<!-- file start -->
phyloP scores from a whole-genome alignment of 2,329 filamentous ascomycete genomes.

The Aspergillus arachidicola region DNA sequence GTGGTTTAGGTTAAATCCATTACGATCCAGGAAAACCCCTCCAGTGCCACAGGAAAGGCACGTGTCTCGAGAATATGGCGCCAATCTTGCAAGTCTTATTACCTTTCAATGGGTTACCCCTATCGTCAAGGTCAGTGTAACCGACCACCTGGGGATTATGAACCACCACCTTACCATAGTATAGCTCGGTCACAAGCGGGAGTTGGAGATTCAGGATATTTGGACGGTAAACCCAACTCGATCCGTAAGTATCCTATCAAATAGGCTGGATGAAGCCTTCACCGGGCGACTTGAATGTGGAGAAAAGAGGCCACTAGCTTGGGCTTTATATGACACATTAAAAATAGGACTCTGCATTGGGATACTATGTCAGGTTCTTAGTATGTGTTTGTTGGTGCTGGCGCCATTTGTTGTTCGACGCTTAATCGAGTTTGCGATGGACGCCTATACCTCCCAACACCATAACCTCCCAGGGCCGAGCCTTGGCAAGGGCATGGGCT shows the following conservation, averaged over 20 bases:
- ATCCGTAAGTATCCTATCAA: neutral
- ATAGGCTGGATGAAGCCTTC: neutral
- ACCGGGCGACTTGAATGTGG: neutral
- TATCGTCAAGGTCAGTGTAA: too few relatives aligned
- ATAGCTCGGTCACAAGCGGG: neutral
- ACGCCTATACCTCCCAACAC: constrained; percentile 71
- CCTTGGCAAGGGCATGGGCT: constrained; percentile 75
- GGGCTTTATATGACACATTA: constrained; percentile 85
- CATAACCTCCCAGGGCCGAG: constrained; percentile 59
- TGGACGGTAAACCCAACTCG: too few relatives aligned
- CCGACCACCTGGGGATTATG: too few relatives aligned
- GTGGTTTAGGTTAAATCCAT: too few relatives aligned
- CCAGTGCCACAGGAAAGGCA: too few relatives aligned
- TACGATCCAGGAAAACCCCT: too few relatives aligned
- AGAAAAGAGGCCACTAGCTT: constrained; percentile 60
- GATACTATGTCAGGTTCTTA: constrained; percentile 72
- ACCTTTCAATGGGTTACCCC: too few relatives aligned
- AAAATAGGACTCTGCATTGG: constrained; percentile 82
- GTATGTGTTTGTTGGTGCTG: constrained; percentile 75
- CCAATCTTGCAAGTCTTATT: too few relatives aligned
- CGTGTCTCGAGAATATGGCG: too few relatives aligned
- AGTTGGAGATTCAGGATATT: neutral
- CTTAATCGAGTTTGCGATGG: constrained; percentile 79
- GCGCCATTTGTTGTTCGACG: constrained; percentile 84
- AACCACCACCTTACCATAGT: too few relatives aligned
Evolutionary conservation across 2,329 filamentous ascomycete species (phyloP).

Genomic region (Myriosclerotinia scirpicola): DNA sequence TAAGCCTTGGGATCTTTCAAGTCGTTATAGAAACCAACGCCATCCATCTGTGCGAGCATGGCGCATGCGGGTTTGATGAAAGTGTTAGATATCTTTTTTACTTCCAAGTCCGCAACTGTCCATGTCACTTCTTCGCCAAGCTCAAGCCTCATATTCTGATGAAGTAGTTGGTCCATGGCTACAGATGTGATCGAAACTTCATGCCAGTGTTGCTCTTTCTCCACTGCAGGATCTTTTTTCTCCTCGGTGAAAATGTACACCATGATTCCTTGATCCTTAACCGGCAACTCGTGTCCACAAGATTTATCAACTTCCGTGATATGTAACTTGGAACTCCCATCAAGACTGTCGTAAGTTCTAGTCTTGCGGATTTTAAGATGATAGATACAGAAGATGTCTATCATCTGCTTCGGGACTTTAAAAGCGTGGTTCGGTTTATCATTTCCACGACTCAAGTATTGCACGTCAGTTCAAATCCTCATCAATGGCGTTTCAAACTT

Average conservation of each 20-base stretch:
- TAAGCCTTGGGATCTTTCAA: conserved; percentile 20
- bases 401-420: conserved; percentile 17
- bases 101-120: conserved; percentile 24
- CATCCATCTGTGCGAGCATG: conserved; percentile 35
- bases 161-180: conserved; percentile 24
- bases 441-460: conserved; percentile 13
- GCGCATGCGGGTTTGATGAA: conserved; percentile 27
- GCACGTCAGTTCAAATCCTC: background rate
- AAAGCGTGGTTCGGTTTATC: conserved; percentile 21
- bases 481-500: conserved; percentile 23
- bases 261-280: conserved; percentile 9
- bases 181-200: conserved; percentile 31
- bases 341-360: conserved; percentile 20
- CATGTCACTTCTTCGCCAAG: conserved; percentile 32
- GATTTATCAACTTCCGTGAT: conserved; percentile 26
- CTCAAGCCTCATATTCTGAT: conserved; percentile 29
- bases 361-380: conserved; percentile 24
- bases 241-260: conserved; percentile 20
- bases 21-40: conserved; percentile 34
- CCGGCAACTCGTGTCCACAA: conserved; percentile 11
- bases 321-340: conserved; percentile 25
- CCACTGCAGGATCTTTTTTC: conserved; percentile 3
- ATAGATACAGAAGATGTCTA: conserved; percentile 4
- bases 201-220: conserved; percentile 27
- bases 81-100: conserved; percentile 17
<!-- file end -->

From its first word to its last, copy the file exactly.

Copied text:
phyloP scores from a whole-genome alignment of 2,329 filamentous ascomycete genomes.

The Aspergillus arachidicola region DNA sequence GTGGTTTAGGTTAAATCCATTACGATCCAGGAAAACCCCTCCAGTGCCACAGGAAAGGCACGTGTCTCGAGAATATGGCGCCAATCTTGCAAGTCTTATTACCTTTCAATGGGTTACCCCTATCGTCAAGGTCAGTGTAACCGACCACCTGGGGATTATGAACCACCACCTTACCATAGTATAGCTCGGTCACAAGCGGGAGTTGGAGATTCAGGATATTTGGACGGTAAACCCAACTCGATCCGTAAGTATCCTATCAAATAGGCTGGATGAAGCCTTCACCGGGCGACTTGAATGTGGAGAAAAGAGGCCACTAGCTTGGGCTTTATATGACACATTAAAAATAGGACTCTGCATTGGGATACTATGTCAGGTTCTTAGTATGTGTTTGTTGGTGCTGGCGCCATTTGTTGTTCGACGCTTAATCGAGTTTGCGATGGACGCCTATACCTCCCAACACCATAACCTCCCAGGGCCGAGCCTTGGCAAGGGCATGGGCT shows the following conservation, averaged over 20 bases:
- ATCCGTAAGTATCCTATCAA: neutral
- ATAGGCTGGATGAAGCCTTC: neutral
- ACCGGGCGACTTGAATGTGG: neutral
- TATCGTCAAGGTCAGTGTAA: too few relatives aligned
- ATAGCTCGGTCACAAGCGGG: neutral
- ACGCCTATACCTCCCAACAC: constrained; percentile 71
- CCTTGGCAAGGGCATGGGCT: constrained; percentile 75
- GGGCTTTATATGACACATTA: constrained; percentile 85
- CATAACCTCCCAGGGCCGAG: constrained; percentile 59
- TGGACGGTAAACCCAACTCG: too few relatives aligned
- CCGACCACCTGGGGATTATG: too few relatives aligned
- GTGGTTTAGGTTAAATCCAT: too few relatives aligned
- CCAGTGCCACAGGAAAGGCA: too few relatives aligned
- TACGATCCAGGAAAACCCCT: too few relatives aligned
- AGAAAAGAGGCCACTAGCTT: constrained; percentile 60
- GATACTATGTCAGGTTCTTA: constrained; percentile 72
- ACCTTTCAATGGGTTACCCC: too few relatives aligned
- AAAATAGGACTCTGCATTGG: constrained; percentile 82
- GTATGTGTTTGTTGGTGCTG: constrained; percentile 75
- CCAATCTTGCAAGTCTTATT: too few relatives aligned
- CGTGTCTCGAGAATATGGCG: too few relatives aligned
- AGTTGGAGATTCAGGATATT: neutral
- CTTAATCGAGTTTGCGATGG: constrained; percentile 79
- GCGCCATTTGTTGTTCGACG: constrained; percentile 84
- AACCACCACCTTACCATAGT: too few relatives aligned
Evolutionary conservation across 2,329 filamentous ascomycete species (phyloP).

Genomic region (Myriosclerotinia scirpicola): DNA sequence TAAGCCTTGGGATCTTTCAAGTCGTTATAGAAACCAACGCCATCCATCTGTGCGAGCATGGCGCATGCGGGTTTGATGAAAGTGTTAGATATCTTTTTTACTTCCAAGTCCGCAACTGTCCATGTCACTTCTTCGCCAAGCTCAAGCCTCATATTCTGATGAAGTAGTTGGTCCATGGCTACAGATGTGATCGAAACTTCATGCCAGTGTTGCTCTTTCTCCACTGCAGGATCTTTTTTCTCCTCGGTGAAAATGTACACCATGATTCCTTGATCCTTAACCGGCAACTCGTGTCCACAAGATTTATCAACTTCCGTGATATGTAACTTGGAACTCCCATCAAGACTGTCGTAAGTTCTAGTCTTGCGGATTTTAAGATGATAGATACAGAAGATGTCTATCATCTGCTTCGGGACTTTAAAAGCGTGGTTCGGTTTATCATTTCCACGACTCAAGTATTGCACGTCAGTTCAAATCCTCATCAATGGCGTTTCAAACTT

Average conservation of each 20-base stretch:
- TAAGCCTTGGGATCTTTCAA: conserved; percentile 20
- bases 401-420: conserved; percentile 17
- bases 101-120: conserved; percentile 24
- CATCCATCTGTGCGAGCATG: conserved; percentile 35
- bases 161-180: conserved; percentile 24
- bases 441-460: conserved; percentile 13
- GCGCATGCGGGTTTGATGAA: conserved; percentile 27
- GCACGTCAGTTCAAATCCTC: background rate
- AAAGCGTGGTTCGGTTTATC: conserved; percentile 21
- bases 481-500: conserved; percentile 23
- bases 261-280: conserved; percentile 9
- bases 181-200: conserved; percentile 31
- bases 341-360: conserved; percentile 20
- CATGTCACTTCTTCGCCAAG: conserved; percentile 32
- GATTTATCAACTTCCGTGAT: conserved; percentile 26
- CTCAAGCCTCATATTCTGAT: conserved; percentile 29
- bases 361-380: conserved; percentile 24
- bases 241-260: conserved; percentile 20
- bases 21-40: conserved; percentile 34
- CCGGCAACTCGTGTCCACAA: conserved; percentile 11
- bases 321-340: conserved; percentile 25
- CCACTGCAGGATCTTTTTTC: conserved; percentile 3
- ATAGATACAGAAGATGTCTA: conserved; percentile 4
- bases 201-220: conserved; percentile 27
- bases 81-100: conserved; percentile 17